What are you driving that’s better than a hybrid? If you’ve got something that’s better, share it with the world. I guarantee if it’s better, it will succeed.

  • PaulRivers

    “Unfortunately even with 40% smaller batteries they still managed to block access from the trunk to the passenger area! 🙁 You can see it in this youtube video:

    Not a winner. :(“

    Hey, was wondering about this, thanks for pointing it out. 🙂

  • Marvin McKinley

    I would like to see Hyundai or someone develop a small Natural Gas or LPG engine to combine within a Hybrid. They would really have a clean car and very effecient one. Hopefully someone will market a conversion unit from gasoline to Natural Gas or LPG at a reasonable price. They have been around for a long time but not marketed to the general public to sell in large quantities to get the pricing down.

  • delray beach used hyundai sonata

    I think Hyundai is one car which continuously introduced some new and stylish model to the market. And that’s why this car manufacturing company is going to prove itself in this car industry.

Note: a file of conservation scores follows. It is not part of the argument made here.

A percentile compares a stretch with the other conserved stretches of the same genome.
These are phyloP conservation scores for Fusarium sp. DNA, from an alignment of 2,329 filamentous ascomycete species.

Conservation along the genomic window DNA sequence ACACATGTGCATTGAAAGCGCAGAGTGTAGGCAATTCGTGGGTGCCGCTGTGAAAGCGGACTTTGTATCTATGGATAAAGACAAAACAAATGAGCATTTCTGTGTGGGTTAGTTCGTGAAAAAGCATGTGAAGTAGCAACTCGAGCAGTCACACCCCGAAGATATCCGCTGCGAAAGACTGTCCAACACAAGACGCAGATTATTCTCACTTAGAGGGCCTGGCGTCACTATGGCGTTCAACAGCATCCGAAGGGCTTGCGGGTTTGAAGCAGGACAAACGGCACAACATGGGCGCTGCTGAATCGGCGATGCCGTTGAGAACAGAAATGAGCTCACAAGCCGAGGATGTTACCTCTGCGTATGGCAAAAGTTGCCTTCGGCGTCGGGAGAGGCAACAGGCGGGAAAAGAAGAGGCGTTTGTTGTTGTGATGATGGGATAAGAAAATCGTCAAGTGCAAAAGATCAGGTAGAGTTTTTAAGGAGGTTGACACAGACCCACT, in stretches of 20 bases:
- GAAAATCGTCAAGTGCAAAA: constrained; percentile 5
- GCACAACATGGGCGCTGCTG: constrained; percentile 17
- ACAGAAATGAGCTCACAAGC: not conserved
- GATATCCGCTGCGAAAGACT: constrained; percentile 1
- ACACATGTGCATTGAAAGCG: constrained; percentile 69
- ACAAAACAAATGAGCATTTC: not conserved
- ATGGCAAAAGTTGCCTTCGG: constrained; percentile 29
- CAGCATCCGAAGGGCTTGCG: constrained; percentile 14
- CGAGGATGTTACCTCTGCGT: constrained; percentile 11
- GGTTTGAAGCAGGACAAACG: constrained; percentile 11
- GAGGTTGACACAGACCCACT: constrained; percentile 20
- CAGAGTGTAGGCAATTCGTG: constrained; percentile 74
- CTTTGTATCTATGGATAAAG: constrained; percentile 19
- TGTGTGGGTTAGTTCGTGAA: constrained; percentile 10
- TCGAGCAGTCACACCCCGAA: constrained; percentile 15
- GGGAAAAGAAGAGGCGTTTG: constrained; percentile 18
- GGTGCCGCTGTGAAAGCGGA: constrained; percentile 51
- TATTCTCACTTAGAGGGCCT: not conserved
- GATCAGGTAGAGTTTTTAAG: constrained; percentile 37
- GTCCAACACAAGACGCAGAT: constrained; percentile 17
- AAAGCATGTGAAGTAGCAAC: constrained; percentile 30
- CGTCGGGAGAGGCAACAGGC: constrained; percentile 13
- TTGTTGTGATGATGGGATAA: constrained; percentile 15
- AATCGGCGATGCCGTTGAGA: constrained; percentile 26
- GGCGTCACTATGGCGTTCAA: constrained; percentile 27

• syra

    Looks bad-ass! I’m not sure why they would have saved this very sporty look for the hybrid version though… Is it just too futuristic or something to put as the regular sedan and swap the other design as the Hybrid? I think the regular one is gorgeous as well, but usually car companies go the other way with their Hybrid’s and make them somewhat uglier than the regular car.

  • devvon

    I haven’t got my chance to test drive a Hyundai Sonata yet but I won’t miss my chance with the Hyundai dealers NH, they promised to let me know when they’ll have events of this kind. I am dreaming about that day already.